Vincent van Gogh - Wheat Field with the Alpilles Foothills in the Background 1888

Wheat Field with the Alpilles Foothills in the Background 1888
Wheat Field with the Alpilles Foothills in the Background
Oil on canvas on cardboard 54.0 x 65.0 cm. Arles: June, 1888
Amsterdam: Van Gogh Museum

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The Letters of Vincent van Gogh

To Theo van Gogh. Antwerp, Saturday, 19 December 1885.
My dear Theo,
I painted another head today — of a model whom I couldn’t pay, though — but being able to get it, I took it anyway.
I’ve also now had a definite promise that I’ll make a portrait of someone, and then two studies for me in return.
I have to tell you, though, that I’m really hard pressed now — out of the near enough five francs that I still had — I had to buy two canvases for those two portraits, and my laundry has just come back. So that at the moment I have a few centimes left.
So what I’m urgently asking you is: for God’s sake don’t put off writing, and send me a lot or a little, such as you have — but know that I’m starving, literally.
If I succeed in getting 50 or so heads together, there’s a chance of getting work, that is to see about being employed by the photographers, which I wouldn’t want in the long run, but would do if needs must. The photographers seem to have plenty to do here. One also sees painted portraits in their shops, which they apparently work up on a background obtained by photography, which obviously has a weak, feeble effect to anyone who knows what painting is. It occurs to me now that one could get very much better colours if one worked with studies painted directly from life from the photographs that people want to see painted. And after all, at any rate this is one of the chances of earning something that one might have. But whatever I want to begin and where — I have to be able to show things, that goes without saying.
Since I need all my high spirits, all my energy — putting it bluntly, I dread feeling physically weak.

I’ve been to see someone else with my view of Het Steen, who thought the tone and colour good, who was in a state of confusion drawing up his inventory and is in small premises, though, but where I could go back after the New Year. It’s a good thing for when there are foreigners who want to have a souvenir of Antwerp, and for this reason I’ll make a few more in the same genre of townscapes. Yesterday, for example, I drew a few studies for a thing in which one sees the cathedral. And similarly I also have a small one of the Park. However, I’d rather paint people’s eyes than cathedrals, for there’s something in the eyes that isn’t in the cathedral — although it’s solemn and although it’s impressive — to my mind the soul of a person, even if it’s a poor tramp or a girl from the streets, is more interesting. I consequently believe that nothing helps one progress so directly as working with a model. Of course it’s a great problem to have to pay the models we’re at a stage where it comes down to energy and the paintings will have to be energetic in order to find buyers.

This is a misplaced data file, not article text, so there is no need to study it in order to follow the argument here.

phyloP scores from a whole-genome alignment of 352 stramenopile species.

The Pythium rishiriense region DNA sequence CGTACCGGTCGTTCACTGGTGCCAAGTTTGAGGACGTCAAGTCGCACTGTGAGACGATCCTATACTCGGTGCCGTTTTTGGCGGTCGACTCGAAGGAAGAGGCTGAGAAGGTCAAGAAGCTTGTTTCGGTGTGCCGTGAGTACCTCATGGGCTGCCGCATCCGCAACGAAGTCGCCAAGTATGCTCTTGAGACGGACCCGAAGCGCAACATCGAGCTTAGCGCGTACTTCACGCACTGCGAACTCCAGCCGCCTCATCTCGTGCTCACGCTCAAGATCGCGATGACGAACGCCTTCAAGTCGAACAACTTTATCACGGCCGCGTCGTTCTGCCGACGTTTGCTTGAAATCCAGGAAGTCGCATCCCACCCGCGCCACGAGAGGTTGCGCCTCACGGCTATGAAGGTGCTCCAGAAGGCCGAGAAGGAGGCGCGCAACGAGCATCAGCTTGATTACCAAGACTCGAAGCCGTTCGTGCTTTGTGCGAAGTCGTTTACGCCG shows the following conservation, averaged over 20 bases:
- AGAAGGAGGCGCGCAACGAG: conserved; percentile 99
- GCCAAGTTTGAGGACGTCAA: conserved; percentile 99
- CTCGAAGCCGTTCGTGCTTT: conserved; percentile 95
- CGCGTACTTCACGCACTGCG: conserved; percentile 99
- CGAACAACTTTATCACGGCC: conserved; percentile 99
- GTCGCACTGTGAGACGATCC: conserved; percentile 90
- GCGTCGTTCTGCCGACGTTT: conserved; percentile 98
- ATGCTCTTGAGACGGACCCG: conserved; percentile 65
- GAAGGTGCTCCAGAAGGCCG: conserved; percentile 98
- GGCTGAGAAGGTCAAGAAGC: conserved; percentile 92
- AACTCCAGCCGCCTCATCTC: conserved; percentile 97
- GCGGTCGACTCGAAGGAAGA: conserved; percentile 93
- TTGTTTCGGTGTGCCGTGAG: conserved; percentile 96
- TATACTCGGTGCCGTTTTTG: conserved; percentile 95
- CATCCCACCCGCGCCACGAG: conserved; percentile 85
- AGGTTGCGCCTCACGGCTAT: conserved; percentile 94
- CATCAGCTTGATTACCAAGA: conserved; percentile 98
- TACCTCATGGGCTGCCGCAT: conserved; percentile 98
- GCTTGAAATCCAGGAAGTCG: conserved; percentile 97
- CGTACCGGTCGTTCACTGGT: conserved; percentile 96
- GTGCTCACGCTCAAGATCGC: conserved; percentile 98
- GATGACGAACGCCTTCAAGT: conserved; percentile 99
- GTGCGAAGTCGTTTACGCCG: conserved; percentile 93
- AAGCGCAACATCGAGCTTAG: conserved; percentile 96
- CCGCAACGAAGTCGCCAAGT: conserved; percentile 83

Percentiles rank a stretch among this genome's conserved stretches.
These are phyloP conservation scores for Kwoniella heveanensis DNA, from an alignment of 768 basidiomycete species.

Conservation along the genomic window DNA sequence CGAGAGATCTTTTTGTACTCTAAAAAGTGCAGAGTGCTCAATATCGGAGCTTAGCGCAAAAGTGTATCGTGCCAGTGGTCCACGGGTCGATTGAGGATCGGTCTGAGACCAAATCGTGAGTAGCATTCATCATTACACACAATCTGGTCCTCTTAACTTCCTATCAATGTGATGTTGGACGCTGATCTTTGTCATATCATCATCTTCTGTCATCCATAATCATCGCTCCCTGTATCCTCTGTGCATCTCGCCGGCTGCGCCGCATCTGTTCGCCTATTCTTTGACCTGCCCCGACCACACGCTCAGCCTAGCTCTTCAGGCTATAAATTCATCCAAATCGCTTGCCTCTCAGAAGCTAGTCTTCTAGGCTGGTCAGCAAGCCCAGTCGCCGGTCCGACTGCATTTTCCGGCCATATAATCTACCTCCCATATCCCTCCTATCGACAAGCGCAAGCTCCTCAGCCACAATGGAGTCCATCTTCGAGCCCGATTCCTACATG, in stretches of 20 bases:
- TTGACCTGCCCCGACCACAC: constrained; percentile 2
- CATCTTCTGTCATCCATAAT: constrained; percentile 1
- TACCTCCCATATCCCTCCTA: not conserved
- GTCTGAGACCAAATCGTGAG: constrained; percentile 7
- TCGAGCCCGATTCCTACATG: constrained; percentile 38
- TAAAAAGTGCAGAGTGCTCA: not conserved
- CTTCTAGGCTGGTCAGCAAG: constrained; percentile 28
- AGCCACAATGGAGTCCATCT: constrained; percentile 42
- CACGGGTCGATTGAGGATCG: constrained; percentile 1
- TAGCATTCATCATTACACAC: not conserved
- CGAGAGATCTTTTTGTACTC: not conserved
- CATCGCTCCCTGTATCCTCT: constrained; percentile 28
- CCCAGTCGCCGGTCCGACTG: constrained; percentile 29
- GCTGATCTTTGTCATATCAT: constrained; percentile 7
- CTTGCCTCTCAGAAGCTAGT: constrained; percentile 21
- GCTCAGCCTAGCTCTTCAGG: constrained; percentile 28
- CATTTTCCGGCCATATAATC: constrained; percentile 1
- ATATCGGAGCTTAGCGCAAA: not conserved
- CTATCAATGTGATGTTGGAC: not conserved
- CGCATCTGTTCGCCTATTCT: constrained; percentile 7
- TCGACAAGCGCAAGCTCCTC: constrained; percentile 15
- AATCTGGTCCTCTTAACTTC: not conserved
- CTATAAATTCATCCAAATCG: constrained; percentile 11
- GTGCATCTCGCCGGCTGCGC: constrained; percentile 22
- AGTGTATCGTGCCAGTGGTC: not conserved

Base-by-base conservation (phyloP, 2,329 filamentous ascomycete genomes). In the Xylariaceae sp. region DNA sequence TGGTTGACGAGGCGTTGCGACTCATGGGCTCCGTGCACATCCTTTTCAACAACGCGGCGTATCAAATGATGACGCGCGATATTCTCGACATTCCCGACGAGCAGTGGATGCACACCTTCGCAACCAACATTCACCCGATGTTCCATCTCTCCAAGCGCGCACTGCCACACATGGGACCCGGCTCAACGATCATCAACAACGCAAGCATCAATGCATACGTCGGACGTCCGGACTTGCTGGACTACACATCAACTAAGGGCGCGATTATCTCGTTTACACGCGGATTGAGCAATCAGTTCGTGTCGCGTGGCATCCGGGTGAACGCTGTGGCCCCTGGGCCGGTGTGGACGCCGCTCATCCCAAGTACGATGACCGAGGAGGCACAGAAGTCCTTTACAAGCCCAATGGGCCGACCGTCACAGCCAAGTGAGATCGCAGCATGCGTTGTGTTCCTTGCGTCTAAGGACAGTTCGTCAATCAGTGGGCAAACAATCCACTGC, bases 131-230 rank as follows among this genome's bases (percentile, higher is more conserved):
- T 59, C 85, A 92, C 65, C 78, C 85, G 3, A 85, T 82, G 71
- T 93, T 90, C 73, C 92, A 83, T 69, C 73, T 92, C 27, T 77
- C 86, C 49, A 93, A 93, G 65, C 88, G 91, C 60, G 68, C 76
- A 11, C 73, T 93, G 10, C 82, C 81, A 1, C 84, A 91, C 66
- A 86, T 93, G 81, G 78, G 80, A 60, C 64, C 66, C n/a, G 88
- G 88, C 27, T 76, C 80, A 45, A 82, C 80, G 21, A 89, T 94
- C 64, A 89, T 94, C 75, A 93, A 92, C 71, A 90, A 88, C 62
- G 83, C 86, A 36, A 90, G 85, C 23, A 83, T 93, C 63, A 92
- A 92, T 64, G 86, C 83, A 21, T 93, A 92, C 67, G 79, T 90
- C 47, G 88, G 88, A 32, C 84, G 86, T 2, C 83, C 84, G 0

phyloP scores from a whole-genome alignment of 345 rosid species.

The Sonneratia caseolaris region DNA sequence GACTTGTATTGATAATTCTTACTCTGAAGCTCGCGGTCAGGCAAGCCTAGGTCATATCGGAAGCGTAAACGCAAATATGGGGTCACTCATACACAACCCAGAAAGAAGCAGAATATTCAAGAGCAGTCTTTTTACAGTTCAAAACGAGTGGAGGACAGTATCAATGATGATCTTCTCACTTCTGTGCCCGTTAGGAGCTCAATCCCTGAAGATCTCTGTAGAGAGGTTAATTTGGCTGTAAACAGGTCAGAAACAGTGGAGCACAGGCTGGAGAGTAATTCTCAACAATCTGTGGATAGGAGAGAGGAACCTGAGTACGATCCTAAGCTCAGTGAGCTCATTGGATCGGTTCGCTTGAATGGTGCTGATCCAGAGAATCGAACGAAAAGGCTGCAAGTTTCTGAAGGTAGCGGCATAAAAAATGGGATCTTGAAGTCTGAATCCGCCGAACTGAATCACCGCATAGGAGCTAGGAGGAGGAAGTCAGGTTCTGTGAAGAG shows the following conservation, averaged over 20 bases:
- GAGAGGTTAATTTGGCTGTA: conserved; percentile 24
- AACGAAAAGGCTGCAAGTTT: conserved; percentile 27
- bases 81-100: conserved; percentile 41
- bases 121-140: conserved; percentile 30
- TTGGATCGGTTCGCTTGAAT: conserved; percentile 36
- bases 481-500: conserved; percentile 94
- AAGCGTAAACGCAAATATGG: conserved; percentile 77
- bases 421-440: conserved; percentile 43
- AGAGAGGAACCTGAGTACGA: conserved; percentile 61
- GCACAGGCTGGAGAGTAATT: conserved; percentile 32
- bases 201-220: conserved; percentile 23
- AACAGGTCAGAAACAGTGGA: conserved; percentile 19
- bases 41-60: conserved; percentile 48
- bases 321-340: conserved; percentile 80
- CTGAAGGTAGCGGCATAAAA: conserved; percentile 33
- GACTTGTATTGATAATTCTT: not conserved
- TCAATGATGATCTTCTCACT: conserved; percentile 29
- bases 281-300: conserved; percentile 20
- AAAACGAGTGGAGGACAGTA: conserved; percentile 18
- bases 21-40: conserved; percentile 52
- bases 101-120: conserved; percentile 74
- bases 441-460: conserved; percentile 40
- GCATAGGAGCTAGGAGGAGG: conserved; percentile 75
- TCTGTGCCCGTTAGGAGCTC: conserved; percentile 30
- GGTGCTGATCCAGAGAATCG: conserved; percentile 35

I’m convinced that something can be done here. There seem to be a lot of beautiful women in this city, and it has to be the case that there’s money to be earned with either women’s portraits or imaginary women — heads and figures.
It’s a real pleasure for me to work with a rather better type of brush, and to have cobalt and carmine and a good brilliant yellow and vermilion.
The most expensive is still sometimes the cheapest. Cobalt especially — it can’t be compared with any other blue as regards the delicate tones that one can get with it.
And the quality of the colour may not be everything in a painting, but all the same that’s what gives it vitality.
As to whether or not I’d live here permanently — given that things don’t look exactly rosy in the art trade — and there seems to be something of a tendency for each painter to be his own dealer — which I imagine will increase still further in the long run — it might be wise to keep a studio here.
If you have any thoughts or wishes about it, either for or against, let me know as frankly as possible. But it strikes me right away that — if you should ever get to the point of working for yourself, independently of the Goupils, either sooner or later — Antwerp could perhaps be a place where, given the poor displays there are now, by exhibiting properly quite a lot could be done that the other houses don’t understand. Furthermore — It’s relatively easy to go back and forth to England from here.
Why — for the trade — are all paintings always in frames? As a commercial article there’s surely sometimes a lot to be said for something’s being light and easy to handle and to move.
The trade is old-fashioned and... thrice mouldered. There has to be renewal — and the old systems don’t exactly work well any more.

The prices — the public — everything needs renewing. And the future is working cheaply for the bourgeoisie, perhaps. At any rate — the ordinary art lovers themselves seem to be getting more and more set, becoming hard. Anyway.
Starting with capital so often only leads to losing everything first, and thus one’s courage and zest for work, too. Whereas starting with virtually nothing at least makes someone more decisive and firmer of character. Anyway.
Regards — but see that you write to me by return, for I have a faint sensation in my body because I’ve exerted myself rather a lot on this and that, and I need my strength. Regards.
Ever yours,